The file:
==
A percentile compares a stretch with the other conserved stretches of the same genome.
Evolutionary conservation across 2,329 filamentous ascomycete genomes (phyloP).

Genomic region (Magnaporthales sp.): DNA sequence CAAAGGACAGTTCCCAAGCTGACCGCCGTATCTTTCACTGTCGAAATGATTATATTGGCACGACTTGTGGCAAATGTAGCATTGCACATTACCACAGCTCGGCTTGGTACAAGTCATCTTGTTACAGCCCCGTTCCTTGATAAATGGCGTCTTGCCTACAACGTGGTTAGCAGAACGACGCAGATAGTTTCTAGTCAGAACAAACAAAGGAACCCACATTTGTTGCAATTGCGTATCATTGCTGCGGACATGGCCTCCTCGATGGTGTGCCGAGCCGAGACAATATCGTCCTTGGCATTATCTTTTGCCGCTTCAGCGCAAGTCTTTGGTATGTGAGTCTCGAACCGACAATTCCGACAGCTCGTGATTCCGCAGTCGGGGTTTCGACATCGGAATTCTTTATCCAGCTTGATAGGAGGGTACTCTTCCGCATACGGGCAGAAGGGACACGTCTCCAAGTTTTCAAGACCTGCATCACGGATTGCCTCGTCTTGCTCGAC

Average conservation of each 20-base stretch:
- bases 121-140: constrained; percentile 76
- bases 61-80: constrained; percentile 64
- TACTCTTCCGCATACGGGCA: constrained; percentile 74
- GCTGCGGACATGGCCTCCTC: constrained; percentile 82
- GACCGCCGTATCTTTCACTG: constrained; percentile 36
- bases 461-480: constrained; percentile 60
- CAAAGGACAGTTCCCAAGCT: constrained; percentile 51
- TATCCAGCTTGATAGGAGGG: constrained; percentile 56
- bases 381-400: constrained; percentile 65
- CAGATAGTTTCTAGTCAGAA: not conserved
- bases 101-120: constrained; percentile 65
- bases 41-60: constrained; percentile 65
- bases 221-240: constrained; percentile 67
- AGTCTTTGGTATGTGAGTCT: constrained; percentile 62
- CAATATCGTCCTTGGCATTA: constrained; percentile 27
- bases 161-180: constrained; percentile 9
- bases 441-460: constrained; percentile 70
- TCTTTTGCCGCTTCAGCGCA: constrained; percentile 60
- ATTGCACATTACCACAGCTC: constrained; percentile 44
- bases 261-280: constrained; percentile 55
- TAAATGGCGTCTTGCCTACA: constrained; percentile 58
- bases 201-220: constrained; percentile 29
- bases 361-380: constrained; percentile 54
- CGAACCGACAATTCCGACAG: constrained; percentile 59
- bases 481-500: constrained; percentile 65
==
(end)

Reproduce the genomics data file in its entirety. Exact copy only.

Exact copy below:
A percentile compares a stretch with the other conserved stretches of the same genome.
Evolutionary conservation across 2,329 filamentous ascomycete genomes (phyloP).

Genomic region (Magnaporthales sp.): DNA sequence CAAAGGACAGTTCCCAAGCTGACCGCCGTATCTTTCACTGTCGAAATGATTATATTGGCACGACTTGTGGCAAATGTAGCATTGCACATTACCACAGCTCGGCTTGGTACAAGTCATCTTGTTACAGCCCCGTTCCTTGATAAATGGCGTCTTGCCTACAACGTGGTTAGCAGAACGACGCAGATAGTTTCTAGTCAGAACAAACAAAGGAACCCACATTTGTTGCAATTGCGTATCATTGCTGCGGACATGGCCTCCTCGATGGTGTGCCGAGCCGAGACAATATCGTCCTTGGCATTATCTTTTGCCGCTTCAGCGCAAGTCTTTGGTATGTGAGTCTCGAACCGACAATTCCGACAGCTCGTGATTCCGCAGTCGGGGTTTCGACATCGGAATTCTTTATCCAGCTTGATAGGAGGGTACTCTTCCGCATACGGGCAGAAGGGACACGTCTCCAAGTTTTCAAGACCTGCATCACGGATTGCCTCGTCTTGCTCGAC

Average conservation of each 20-base stretch:
- bases 121-140: constrained; percentile 76
- bases 61-80: constrained; percentile 64
- TACTCTTCCGCATACGGGCA: constrained; percentile 74
- GCTGCGGACATGGCCTCCTC: constrained; percentile 82
- GACCGCCGTATCTTTCACTG: constrained; percentile 36
- bases 461-480: constrained; percentile 60
- CAAAGGACAGTTCCCAAGCT: constrained; percentile 51
- TATCCAGCTTGATAGGAGGG: constrained; percentile 56
- bases 381-400: constrained; percentile 65
- CAGATAGTTTCTAGTCAGAA: not conserved
- bases 101-120: constrained; percentile 65
- bases 41-60: constrained; percentile 65
- bases 221-240: constrained; percentile 67
- AGTCTTTGGTATGTGAGTCT: constrained; percentile 62
- CAATATCGTCCTTGGCATTA: constrained; percentile 27
- bases 161-180: constrained; percentile 9
- bases 441-460: constrained; percentile 70
- TCTTTTGCCGCTTCAGCGCA: constrained; percentile 60
- ATTGCACATTACCACAGCTC: constrained; percentile 44
- bases 261-280: constrained; percentile 55
- TAAATGGCGTCTTGCCTACA: constrained; percentile 58
- bases 201-220: constrained; percentile 29
- bases 361-380: constrained; percentile 54
- CGAACCGACAATTCCGACAG: constrained; percentile 59
- bases 481-500: constrained; percentile 65